Computer animated characters can mimic human behavior extremely well, but there's one trick that digital denizens haven’t quite yet mastered: Getting dressed.

Researchers Alexander Clegg, Jie Tan, Greg Turk and Karen Liu from the Georgia Institute of Technology have produced a systematic tool that allows animators to create realistic motion for virtual humans who are getting dressed. The new algorithm enables virtual characters to intelligently manipulate simulated cloth to achieve the task of dressing with different dressing styles for various types of garment and fabric.

Computer animated films tend to omit dressing scenes due to the difficulty of manipulating simulated cloth. But with the help of this new tool, animators will be able to create scenes similar to live-action movies with iconic clothing sequences, such as the “jacket on, jacket off” drill in 2010’s “The Karate Kid” or Spiderman pulling his mask over his head for the first time. The researchers' long-term goal is to use this technology to enable robots to help disabled or elderly adults with self-care.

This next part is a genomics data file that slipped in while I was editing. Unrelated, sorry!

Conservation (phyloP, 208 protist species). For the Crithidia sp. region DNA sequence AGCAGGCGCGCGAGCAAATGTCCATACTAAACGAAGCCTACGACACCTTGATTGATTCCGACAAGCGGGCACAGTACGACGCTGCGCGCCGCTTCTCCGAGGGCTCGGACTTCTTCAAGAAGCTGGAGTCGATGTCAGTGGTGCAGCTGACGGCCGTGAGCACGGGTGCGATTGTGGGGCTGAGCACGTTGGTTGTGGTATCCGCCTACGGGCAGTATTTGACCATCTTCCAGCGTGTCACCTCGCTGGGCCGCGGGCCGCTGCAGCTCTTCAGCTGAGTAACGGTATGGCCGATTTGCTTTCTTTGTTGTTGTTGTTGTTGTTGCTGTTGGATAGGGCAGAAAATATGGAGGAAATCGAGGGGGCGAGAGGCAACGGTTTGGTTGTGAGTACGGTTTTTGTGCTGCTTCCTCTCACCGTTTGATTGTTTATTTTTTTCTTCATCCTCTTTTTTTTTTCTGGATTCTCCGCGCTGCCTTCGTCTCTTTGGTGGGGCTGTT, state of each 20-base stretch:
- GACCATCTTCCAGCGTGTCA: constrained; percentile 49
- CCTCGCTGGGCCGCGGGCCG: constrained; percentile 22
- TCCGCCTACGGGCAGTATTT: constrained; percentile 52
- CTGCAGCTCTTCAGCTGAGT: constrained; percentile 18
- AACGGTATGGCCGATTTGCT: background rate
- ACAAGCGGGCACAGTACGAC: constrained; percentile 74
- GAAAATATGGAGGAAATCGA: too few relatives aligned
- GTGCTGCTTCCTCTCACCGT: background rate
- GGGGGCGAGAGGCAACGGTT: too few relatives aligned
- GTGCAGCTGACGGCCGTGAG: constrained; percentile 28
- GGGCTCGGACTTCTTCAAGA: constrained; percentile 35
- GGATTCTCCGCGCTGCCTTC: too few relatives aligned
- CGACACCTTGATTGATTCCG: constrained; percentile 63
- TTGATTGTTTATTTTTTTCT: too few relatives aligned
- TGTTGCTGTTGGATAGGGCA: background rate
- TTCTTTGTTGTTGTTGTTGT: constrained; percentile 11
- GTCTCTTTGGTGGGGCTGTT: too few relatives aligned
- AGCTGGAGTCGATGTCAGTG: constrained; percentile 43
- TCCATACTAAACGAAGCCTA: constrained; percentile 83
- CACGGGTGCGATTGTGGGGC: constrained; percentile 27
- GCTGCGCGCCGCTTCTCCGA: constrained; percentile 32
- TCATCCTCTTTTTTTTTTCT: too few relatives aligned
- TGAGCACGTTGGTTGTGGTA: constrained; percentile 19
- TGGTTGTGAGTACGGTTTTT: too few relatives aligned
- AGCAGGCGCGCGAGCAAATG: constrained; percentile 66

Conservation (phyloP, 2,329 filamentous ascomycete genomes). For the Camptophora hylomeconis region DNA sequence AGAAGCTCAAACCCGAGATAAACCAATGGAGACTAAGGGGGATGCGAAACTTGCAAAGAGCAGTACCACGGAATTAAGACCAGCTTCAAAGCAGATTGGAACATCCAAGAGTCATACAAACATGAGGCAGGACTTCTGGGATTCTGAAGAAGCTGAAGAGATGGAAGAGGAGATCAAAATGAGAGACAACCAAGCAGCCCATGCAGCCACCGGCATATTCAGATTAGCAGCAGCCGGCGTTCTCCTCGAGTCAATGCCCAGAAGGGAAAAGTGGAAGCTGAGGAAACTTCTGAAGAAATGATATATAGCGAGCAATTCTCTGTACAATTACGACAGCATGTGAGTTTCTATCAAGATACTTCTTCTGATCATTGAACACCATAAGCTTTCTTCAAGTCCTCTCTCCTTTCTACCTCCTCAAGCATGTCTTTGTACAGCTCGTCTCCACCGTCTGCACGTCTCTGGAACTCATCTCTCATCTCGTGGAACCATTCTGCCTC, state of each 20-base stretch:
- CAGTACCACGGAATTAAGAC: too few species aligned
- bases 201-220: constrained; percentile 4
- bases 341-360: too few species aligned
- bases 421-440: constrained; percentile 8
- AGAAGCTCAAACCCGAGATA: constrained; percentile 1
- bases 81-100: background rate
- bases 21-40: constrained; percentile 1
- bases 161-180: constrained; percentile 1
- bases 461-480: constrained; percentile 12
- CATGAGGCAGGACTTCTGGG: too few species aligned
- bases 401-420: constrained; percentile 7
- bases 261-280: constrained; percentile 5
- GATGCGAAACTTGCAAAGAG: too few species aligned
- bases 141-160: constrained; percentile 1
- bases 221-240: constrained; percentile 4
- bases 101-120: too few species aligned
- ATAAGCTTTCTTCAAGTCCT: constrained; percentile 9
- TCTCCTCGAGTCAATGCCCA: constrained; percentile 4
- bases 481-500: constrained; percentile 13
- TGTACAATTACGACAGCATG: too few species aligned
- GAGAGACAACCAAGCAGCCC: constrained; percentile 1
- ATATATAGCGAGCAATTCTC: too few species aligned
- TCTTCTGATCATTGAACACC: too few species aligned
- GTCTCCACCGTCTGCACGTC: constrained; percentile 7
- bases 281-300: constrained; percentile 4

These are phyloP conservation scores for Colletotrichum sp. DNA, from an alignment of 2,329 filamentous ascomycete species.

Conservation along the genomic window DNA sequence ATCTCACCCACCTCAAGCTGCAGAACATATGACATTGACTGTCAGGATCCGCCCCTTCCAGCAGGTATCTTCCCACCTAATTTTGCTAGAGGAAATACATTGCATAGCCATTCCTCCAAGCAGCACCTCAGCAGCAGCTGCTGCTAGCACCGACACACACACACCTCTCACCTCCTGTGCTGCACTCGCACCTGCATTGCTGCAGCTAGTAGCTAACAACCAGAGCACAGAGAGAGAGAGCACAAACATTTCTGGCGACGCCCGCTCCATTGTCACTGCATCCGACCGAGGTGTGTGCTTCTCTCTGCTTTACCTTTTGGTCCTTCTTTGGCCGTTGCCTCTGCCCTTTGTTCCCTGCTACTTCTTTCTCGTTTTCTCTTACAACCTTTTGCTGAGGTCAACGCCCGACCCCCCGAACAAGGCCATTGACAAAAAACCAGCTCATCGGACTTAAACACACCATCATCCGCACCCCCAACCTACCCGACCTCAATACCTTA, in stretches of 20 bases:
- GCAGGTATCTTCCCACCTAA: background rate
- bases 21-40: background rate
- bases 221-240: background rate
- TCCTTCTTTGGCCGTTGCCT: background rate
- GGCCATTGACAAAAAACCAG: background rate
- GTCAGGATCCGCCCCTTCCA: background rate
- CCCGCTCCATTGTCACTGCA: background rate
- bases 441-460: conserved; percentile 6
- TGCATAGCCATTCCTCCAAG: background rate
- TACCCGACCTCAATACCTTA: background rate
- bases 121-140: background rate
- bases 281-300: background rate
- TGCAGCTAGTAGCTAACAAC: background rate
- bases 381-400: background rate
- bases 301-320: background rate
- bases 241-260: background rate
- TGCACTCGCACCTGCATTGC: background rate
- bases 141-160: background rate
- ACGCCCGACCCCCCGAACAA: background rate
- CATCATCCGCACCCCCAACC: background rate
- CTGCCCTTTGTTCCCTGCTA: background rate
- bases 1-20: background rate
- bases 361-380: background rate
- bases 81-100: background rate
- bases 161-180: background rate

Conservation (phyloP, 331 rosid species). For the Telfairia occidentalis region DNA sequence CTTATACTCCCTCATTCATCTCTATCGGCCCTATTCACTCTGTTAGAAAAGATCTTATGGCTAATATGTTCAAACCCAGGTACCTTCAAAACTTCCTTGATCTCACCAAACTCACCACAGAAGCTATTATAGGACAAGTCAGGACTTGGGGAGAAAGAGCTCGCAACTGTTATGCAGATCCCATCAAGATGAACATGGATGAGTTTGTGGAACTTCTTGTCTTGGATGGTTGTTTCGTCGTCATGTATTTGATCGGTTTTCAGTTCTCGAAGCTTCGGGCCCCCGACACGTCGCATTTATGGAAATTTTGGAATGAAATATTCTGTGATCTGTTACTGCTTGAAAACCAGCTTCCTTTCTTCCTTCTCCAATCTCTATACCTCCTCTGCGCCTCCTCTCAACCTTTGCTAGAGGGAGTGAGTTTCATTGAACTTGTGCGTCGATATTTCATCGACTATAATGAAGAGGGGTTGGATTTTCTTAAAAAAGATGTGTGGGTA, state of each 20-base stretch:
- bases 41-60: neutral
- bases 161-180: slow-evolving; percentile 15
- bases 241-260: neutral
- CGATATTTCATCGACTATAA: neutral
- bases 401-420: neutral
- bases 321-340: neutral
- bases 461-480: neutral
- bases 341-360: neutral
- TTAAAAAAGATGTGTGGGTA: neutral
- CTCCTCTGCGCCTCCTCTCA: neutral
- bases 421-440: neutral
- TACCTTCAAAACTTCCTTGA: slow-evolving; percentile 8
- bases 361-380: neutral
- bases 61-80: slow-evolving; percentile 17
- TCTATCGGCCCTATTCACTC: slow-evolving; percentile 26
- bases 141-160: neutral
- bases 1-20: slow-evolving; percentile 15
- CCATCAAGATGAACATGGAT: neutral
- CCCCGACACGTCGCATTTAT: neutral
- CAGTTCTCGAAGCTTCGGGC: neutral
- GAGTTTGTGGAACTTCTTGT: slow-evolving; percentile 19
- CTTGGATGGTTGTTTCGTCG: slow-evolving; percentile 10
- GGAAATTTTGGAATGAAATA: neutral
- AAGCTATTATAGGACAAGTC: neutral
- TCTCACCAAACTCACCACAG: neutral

Cover image: Alexander Clegg